The Hunger Games Trilogy by Suzanne Collins

hgI read all three of these novels obsessively in a matter of days. The story as a whole is well-written and highly addicting.

The first book, The Hunger Games, opens with a tough, stoic heroine, Katniss Everdeen, in a dystopian future controlled by an evil Capitol. The Capitol forces adolescents to participate in a televised fight to the death each year. Once I got past the premise (indeed, what the ancient Romans did with Gladiators was not different), the first book kept me up late into the night until I’d finished. Katniss’s escapades in the arena’s woods were both beautiful and terrible, simple yet genius, and haunted me for days. Her confused relationship with Peeta, the boy from her District who’s in love with her, was heartbreaking and touching. I could not imagine what the series held next.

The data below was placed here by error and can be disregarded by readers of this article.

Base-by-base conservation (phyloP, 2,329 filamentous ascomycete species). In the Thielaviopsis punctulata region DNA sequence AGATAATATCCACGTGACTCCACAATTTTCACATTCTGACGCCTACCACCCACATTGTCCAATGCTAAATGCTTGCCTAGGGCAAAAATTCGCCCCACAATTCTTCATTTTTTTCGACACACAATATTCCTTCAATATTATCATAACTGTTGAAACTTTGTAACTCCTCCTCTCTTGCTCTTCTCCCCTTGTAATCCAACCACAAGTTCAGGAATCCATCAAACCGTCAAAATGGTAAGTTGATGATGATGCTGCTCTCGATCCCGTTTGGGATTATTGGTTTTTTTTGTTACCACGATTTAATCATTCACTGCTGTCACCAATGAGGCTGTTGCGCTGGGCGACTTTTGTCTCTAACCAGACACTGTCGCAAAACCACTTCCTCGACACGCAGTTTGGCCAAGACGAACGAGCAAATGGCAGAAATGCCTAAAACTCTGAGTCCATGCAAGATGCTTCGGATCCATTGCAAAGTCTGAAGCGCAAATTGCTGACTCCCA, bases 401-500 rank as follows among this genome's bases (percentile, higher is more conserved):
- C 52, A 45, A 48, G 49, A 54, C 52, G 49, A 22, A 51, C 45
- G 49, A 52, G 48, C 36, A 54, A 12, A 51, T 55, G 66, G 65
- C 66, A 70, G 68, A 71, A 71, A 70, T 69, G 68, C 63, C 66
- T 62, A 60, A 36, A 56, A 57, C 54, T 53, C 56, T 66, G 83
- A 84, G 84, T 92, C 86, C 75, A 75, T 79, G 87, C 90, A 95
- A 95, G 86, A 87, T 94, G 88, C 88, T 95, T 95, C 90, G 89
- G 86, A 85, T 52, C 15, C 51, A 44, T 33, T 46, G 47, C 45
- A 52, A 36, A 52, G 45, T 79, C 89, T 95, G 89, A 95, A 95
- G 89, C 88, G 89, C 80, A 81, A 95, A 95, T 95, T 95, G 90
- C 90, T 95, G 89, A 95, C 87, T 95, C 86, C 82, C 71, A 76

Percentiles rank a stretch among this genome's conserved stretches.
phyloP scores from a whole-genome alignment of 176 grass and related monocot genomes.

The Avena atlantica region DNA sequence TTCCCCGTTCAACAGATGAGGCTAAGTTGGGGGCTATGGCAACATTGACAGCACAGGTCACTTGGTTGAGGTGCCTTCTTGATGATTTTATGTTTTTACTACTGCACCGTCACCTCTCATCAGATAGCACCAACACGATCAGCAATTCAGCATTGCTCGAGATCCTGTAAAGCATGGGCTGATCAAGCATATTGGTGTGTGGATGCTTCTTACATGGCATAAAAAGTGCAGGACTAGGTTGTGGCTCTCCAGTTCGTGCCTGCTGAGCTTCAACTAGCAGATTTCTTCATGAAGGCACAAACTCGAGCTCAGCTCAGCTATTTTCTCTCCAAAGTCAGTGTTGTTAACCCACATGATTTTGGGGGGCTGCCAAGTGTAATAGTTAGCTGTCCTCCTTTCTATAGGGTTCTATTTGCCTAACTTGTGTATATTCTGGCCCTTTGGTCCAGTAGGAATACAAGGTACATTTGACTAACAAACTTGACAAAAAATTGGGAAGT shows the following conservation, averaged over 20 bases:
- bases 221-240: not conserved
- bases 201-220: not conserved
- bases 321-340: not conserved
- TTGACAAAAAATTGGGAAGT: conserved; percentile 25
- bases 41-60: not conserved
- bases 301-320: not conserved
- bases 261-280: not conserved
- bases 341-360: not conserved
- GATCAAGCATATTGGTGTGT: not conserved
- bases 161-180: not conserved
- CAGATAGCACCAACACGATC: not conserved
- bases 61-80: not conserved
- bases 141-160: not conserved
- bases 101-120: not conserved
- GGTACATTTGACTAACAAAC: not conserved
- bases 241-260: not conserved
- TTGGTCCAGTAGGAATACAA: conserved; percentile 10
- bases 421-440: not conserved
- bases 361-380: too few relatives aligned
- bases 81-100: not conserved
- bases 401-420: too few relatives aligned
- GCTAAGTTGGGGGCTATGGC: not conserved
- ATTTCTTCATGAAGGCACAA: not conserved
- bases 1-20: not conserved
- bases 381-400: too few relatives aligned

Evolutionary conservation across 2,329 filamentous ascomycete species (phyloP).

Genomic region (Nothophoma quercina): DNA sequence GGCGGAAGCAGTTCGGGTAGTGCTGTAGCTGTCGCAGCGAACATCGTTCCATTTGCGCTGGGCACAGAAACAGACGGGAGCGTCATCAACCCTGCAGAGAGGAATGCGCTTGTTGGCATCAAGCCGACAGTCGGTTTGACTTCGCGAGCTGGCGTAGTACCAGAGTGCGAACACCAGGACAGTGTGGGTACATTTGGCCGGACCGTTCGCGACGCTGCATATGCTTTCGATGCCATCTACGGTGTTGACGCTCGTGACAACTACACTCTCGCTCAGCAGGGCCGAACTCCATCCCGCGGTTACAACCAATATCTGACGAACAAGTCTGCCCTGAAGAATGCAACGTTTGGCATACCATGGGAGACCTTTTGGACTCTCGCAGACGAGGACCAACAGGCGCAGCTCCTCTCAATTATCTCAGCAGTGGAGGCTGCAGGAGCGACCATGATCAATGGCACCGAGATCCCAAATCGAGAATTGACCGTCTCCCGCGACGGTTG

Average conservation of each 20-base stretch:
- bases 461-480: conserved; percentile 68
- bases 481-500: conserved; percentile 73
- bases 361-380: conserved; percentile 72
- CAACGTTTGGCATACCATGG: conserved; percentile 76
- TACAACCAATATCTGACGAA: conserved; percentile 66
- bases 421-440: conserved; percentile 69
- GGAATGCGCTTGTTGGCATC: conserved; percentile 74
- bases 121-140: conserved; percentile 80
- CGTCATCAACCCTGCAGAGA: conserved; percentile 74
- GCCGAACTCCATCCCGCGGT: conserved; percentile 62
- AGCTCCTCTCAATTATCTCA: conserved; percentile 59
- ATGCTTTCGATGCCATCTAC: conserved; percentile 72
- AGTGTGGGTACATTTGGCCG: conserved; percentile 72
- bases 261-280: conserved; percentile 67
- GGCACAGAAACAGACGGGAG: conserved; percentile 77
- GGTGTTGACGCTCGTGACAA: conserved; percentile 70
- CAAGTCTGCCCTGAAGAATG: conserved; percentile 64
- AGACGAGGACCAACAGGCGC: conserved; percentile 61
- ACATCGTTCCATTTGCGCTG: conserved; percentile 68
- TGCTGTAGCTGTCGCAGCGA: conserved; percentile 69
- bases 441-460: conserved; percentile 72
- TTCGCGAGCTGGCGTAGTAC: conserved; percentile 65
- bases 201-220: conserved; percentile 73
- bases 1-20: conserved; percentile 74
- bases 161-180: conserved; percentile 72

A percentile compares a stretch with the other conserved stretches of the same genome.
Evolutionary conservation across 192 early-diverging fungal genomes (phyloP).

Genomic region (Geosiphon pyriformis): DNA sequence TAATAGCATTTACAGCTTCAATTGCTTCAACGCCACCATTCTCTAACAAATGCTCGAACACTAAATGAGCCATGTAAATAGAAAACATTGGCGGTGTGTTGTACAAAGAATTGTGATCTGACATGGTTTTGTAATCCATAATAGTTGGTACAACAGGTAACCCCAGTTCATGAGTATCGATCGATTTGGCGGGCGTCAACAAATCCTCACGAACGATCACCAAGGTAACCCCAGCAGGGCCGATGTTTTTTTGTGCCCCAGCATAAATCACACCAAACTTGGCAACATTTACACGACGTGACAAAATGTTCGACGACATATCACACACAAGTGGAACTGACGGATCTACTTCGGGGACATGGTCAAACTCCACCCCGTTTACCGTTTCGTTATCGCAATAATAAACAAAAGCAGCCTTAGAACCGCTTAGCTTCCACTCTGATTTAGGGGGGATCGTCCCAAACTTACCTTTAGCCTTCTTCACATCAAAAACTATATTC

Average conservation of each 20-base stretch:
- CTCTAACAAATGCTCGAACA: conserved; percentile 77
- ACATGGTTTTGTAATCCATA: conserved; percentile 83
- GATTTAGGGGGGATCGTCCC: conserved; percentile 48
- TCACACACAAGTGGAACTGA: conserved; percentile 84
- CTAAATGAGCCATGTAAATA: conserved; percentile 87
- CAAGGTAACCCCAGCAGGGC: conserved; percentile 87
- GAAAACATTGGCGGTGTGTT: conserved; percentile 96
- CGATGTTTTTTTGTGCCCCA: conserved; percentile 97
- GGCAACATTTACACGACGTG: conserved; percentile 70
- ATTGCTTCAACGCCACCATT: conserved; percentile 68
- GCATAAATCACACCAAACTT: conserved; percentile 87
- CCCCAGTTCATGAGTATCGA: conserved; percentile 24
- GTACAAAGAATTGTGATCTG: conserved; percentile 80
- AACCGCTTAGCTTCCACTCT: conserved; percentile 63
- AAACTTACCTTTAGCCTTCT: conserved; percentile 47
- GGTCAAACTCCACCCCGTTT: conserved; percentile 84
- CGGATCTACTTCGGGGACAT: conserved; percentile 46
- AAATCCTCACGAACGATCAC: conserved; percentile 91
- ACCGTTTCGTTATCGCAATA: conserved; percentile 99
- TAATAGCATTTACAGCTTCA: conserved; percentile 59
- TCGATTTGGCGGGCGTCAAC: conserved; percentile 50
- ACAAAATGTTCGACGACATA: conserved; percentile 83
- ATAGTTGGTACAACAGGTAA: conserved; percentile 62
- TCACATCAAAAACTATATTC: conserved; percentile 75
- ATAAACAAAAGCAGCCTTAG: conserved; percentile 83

In Catching Fire, Katniss and Peeta are sent back into the arena by a twisted chain of events. We are introduced to a new cast of characters, including my favorite, the charming Finnick Odair. I found this tropical arena to be even more unique and exciting than the woods of the first book, and the story ended with a staggering cliffhanger. Despite its slower start, the sequel turned out to be equally as good as the first book.

Mockingjay was fairly devastating in its violence, but still well-written as the first two. I don’t want to spoil anything, but Collins is ruthless with killing her characters! The end simply comes down to a matter of the lesser of evils vs. the greater of evils. All the same, Collins is a skilled writer. I was impressed with the complexity and intelligence of her story and the dimensions of her characters. The psychological aspect of these books reminded me a lot of Ender’s Game. Fans of the action genre will especially appreciate this series. If you don’t mind a fair deal of violence, check out this popular trilogy.

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